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JUNIPER’S KITCHEN reviews
This article was first published on October 14th, 2015 on forthecountryrecord.com BY VICKYE FISHER.
Reid Jamieson is the typical busy musician, working hard on a wide variety of projects that range from Leonard Cohen, to Elvis Presley, to rap, all the way to string band music and gentle folk. However, in 2014 he ticked off yet another first: recording an album with his wife Carolyn Mill, who has been performing alongside him for many years but never officially collaborated on a record. ‘Juniper’s Kitchen’, the result of this studio collaboration, is a wonderful 12-track offering that showcases the duo’s excellent harmonies and a fondness for minimalist country, Americana and folk music. Reserved and well-crafted, even the up-tempo tracks have a quiet, relaxing charm about them.
The set opens with the gorgeous ‘Drive’, an invitation to go driving with a lover that benefits from a rather lovely melody and heartfelt delivery. ‘Rail’ follows, setting a train-like pace adorned with virtuosic fiddle, but even at its peak moments the production remains sparse and subdued, retaining the record’s sense of calm. Pedal steel laces many of the tracks while subtle drums on the likes of ‘Not Making History’ keep listeners’ attention, and the pair owe instrumental duties to Keith Rose (bass), Jon Arason (drums), Anne Lindsay (violin), John Sheard (piano, organ), Michael Holland (piano), Paul Rigby (pedal steel), Lewis Melville (dobro), while multi-talented Reid takes on many of the guitar, organ and percussion, and Sam Parton contributes background vocals on ‘Take Me To The Sea’. Carolyn, who is more of a behind-the-scenes person in Reid’s career, really comes into her own on this record with her co-writing credits on every song and delightfully rootsy, pretty vocals and harmonies.
It’s the duo’s dynamic that really makes this record a special one. In addition to writing all the tracks together, their vocal interplay is the constant focus and they often hardly need any of the other instrumentation (although it certainly adds some nice textures and points of interest). They sing love songs to each other, most notably ‘The Way You Look At Me’, ‘This Much I Know’, ‘Fall’ and ‘Words With You’, reflecting on marriage and commitment through the years. They also reveal some learned truths on the nature of life, seen in the likes of the soulful ‘Timing Is Everything’ that teaches patience and trust in fate, and the aforementioned ‘Take Me To The Sea’ that expresses a wish to return to the sea when life comes to a close. They also include a tribute to the troops on the curiously chipper, island-esque sounds of ‘Impossible Shoes’, which admittedly loses its meaning a bit when a grim lyric is given a cheerful accompaniment.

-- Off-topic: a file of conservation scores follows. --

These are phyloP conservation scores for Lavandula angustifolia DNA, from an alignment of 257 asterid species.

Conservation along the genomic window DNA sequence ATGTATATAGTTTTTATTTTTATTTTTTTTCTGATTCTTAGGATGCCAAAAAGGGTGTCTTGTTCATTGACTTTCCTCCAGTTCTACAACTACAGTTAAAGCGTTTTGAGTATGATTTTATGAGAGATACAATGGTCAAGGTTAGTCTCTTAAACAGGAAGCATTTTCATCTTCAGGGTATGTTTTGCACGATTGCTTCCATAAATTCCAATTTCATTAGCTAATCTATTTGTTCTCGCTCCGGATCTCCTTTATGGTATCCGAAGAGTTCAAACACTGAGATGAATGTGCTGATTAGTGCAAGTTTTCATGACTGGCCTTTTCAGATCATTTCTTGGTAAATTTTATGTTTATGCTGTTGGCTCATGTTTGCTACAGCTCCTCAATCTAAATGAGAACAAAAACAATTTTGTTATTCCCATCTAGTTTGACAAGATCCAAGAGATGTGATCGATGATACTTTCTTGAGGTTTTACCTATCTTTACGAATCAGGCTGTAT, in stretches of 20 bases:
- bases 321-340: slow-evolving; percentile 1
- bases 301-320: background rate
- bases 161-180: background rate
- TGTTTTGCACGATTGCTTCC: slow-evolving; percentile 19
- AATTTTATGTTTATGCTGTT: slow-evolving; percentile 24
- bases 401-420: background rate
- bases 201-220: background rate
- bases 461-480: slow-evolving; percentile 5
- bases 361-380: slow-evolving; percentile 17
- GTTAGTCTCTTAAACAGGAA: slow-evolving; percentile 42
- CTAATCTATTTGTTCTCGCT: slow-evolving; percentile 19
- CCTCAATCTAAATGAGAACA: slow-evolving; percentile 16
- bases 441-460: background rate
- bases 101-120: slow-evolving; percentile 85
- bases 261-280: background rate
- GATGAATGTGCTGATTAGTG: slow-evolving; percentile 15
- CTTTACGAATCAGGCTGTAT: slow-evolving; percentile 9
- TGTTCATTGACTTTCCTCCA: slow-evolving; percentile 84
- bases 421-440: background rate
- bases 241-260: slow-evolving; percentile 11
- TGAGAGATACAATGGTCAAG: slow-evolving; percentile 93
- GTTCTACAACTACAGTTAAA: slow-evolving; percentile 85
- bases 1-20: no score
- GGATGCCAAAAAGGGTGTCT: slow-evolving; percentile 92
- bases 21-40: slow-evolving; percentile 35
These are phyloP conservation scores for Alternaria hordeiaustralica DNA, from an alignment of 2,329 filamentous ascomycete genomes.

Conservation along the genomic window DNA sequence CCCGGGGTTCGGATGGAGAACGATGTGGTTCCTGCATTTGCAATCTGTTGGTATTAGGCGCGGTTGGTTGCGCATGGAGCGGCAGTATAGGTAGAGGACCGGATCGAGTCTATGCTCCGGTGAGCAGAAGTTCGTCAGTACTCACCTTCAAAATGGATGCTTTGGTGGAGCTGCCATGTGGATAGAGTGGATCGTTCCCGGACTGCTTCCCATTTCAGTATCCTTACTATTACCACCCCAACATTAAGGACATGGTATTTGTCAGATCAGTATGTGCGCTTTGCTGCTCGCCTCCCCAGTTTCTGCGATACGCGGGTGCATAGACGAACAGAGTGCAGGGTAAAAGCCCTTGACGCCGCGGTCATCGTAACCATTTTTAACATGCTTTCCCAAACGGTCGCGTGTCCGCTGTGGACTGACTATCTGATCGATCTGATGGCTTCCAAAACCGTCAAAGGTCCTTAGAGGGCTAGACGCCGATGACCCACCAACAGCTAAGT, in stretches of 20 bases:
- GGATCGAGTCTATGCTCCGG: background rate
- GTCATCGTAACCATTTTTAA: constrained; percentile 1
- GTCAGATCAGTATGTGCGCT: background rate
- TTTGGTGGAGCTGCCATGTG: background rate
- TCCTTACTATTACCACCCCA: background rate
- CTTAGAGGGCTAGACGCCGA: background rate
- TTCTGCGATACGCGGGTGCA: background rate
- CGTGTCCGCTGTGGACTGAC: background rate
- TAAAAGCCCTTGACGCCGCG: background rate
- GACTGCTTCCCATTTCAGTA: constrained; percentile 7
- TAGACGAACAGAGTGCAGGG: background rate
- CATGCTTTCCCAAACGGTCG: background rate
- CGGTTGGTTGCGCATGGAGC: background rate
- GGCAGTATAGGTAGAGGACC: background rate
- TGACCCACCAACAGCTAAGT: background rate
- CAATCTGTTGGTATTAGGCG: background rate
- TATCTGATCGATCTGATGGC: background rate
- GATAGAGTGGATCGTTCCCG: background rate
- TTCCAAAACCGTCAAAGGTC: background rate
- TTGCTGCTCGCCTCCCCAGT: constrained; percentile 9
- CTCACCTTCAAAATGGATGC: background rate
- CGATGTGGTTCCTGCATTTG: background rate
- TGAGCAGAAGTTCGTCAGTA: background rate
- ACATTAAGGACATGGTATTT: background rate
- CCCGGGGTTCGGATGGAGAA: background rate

For the most part, ‘Juniper’s Kitchen’ is a feel-good record full of positive and simple narratives, set to a backdrop of gentle country, folk and roots melodies and arrangements. Their performances are pure and perfectly blended, and Carolyn in particular shines just as brightly as her established musician husband. While it is expected that she will return to behind the scenes from now on, it is a shame, and perhaps she would consider stepping out of her comfort zone once again in the future.
BC MUSICIAN MAGAZINE • MARCH 5, 2015 •
After eight solo releases this is his first singing together with Mill. It took them twelve years to get to this point, so enjoy it. It is a lovely CD. The songs have a country twinge abetted by Anne Lindsay (Blue Rodeo) on fiddle, Paul Rigby (Neko Case) on pedal steel and Lewis Melville on dobro and banjo. The harmonies can be counter-intuitive, she often takes the low harmony and he take the high. There isn’t anyone else that quite sounds like this. Lyrically there is an edge of melancholy; theirs is a great and authentic love, existing with a sense of talent not yet fully appreciated, dreams still to be realized.
Vancouver based Jamieson won the grand prize for folk in the 2012 John Lennon Songwriting Contest for the song Rail that he cowrote with his wife and longstanding writing partner Carolyn Victoria Mill. That song was originally written for a special broadcast of the CBC’s, Vinyl Café on the Rails. Jamieson has been a frequent guest on the Vinyl Café, and part of their orchestra, since 2006. Often recording with others including Sarah Harmer and Samantha Parton, Jamieson recently took part in The Cowboy Junkies project, The Kennedy Suite, which was long listed for the Polaris prize. For some reason he is hard to write about without turning into convoluted run on sentences.